KASHI THE CITY OF LIGHT

Airports India - - ODISHA -

Varanasi, or Be­naras, (also known as Kashi) is one of the old­est liv­ing cities in the world. Ac­cord­ing to the ‘Va­mana Pu­rana’, the Varuna and the Assi rivers orig­i­nated from the body of the pri­mor­dial Per­son at the be­gin­ning of time it­self. The tract of land ly­ing be­tween them is be­lieved to be ‘Varanasi’, the holi­est of all pil­grim­ages. The word ‘Kashi’ orig­i­nated from the word ‘Kas’ which means to shine. Steeped in tra­di­tion and myths, Kashi is the ‘orig­i­nal ground’ cre­ated by Shiva and Par­vati, upon which they stood at the be­gin­ning of time. A city of tra­di­tional clas­si­cal cul­ture, glo­ri­fied by leg­end and sanc­ti­fied by re­li­gion, it has al­ways at­tracted a large num­ber of pil­grims and wor­ship­pers from time im­memo­rial. The rays of the dawn shim­mer­ing across the Ganges, the high­banks, the tem­ples and shrines along the banks bathed in a golden hue, soul stir­ring hymns and mantras­be­ing chanted along­with the fra­grance of in­cense fill­ing the air and the refreshing dip in the holy wa­ters by pil­grims at the gen­tly splash­ing wa­ter at the Ghats – the ex­pe­ri­ence of aarti at the ghats and dis­cov­ery of Hin­duism’s spir­i­tual roots reach the ul­ti­mate bliss here.

Varanasi is unique, and a walk along the ghats or a boat ride on the river at sun­rise or sun­set will live long in the mem­ory. Pil­grims come to the ghats lin­ing the River Ganges here to wash away a life­time of sins in the sa­cred wa­ters or to cre­mate their loved ones on huge fu­neral pyres. It’s a par­tic­u­larly aus­pi­cious place to die, since ex­pir­ing here of­fers mok­sha, making Varanasi the beat­ing heart of the Hindu uni­verse.

The old city of Varanasi is sit­u­ated along the western bank of the Ganges and ex­tends back from the river­bank ghats in a labyrinth of al­leys called galis that are too nar­row for traf­fic. Along its wind­ing streets are some 2,000 tem­ples, in­clud­ing Kashi Vishwanath, the “Golden Tem­ple,” ded­i­cated to the Hindu god Shiva. Pop­u­lar ho­tels and restau­rants are usu­ally sign­posted and, how­ever lost you be­come, you will even­tu­ally end up at a ghat and get your bear­ings. You can walk all the way along the ghats, apart from dur­ing and im­me­di­ately af­ter the mon­soon, when the river level is too high.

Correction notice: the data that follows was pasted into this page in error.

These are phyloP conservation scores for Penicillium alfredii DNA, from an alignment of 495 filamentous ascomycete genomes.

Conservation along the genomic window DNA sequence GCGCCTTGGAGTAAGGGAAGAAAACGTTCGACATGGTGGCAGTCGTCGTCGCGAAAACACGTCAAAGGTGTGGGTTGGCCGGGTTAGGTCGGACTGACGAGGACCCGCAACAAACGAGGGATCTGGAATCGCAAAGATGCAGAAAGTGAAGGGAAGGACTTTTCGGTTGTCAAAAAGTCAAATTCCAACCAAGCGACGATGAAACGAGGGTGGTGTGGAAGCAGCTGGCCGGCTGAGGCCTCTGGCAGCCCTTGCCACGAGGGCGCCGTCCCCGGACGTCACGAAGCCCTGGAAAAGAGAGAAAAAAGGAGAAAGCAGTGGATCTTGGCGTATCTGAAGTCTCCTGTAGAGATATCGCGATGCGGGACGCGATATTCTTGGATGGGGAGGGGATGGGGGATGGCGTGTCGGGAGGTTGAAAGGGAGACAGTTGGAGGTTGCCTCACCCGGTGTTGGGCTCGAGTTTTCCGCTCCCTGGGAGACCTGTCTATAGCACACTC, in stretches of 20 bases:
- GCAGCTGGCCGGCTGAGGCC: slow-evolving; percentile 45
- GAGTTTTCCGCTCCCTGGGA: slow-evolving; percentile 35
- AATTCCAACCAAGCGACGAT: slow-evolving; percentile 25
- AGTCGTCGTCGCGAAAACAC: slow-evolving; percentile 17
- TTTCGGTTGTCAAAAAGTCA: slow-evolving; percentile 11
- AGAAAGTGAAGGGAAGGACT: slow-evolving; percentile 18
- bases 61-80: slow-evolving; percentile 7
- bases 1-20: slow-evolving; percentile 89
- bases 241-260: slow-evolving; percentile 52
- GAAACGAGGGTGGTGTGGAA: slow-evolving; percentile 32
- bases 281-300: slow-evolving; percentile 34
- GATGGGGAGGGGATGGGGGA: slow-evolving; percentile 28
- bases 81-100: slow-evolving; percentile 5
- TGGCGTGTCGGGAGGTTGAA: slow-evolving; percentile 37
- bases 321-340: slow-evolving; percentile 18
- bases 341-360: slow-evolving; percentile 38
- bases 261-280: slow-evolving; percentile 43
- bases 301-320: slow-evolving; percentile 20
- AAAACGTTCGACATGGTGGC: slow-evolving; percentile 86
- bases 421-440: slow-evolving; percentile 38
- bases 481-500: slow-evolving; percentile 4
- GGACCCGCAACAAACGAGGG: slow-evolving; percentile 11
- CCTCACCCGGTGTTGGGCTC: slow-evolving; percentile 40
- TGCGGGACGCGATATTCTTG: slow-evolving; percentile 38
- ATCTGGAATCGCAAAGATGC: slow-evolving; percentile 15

Varanasi is also renowned for its rich ta­pes­try of mu­sic, arts, crafts and ed­u­ca­tion. Some of the world renowned ex­po­nents In­dia has pro­duced in th­ese fields were schooled in Varanasi’s cul­tural ethos.

Lu­mi­nar­ies apart, Varanasi abounds in the art of silk weav­ing, an ex­otic work of art which man­i­fests it­self in pre­cious Ba­narasi Silk Sa­rees and Silk bro­cades with their in­tri­cate zar­dosi em­broi­dery with fine gold thread, which are cher­ished as col­lec­tor’s items across the world to­day.

Dev Di­wali is one of the fa­mous fes­ti­vals in Varanasi cel­e­brated on the oc­ca­sion of Kar­tik Poorn­ima, with holy Vedic mantras chanted by priests and aarti per­formed on the river­banks to please and wel­come the God of light, light­ing sparkling fire crack­ers and dis­tribut­ing sweets, with all the build­ings lit up in colour­ful lights. All the ghats are packed with the great crowds of pil­grims and they float thou­sands of Diyas (earthen lamps) in the holy river Ganges ac­cord­ing to their rit­u­als.

Ev­ery year since the early 1800s the Ram Lila, a lengthy version of the Ra­mayana, has been per­formed be­side Ram­na­gar Fort in Varanasi. The epic saga is per­formed mainly by Brah­min youths aided by masks, mu­sic, danc­ing and gi­ant pa­pier-mâché fig­ures.

Sur­round­ing places of in­ter­est are Jaun­pur, Vid­hyan­chal ( Vid­han­chal Devi Tem­ple), Chan­dauli (Chan­dra Prabha Wild Sanctury), Mirza­pur (Chu­nar Fort) , Sonbhadra (an­cient Rock Paint­ings).

Nearby Sar­nath is a Bud­dhist Pri­grim Cen­tre . Also known as Ve­sak, the fes­ti­val of Bud­dha Jayanti or Bud­dha’s birth­day cel­e­brates the birth, en­light­en­ment and death of Bud­dha. Sar­nath takes on a par­tic­u­larly fes­tive air on this day, when Bud­dhists from many coun­tries take part in a pro­ces­sion and a fair is held.

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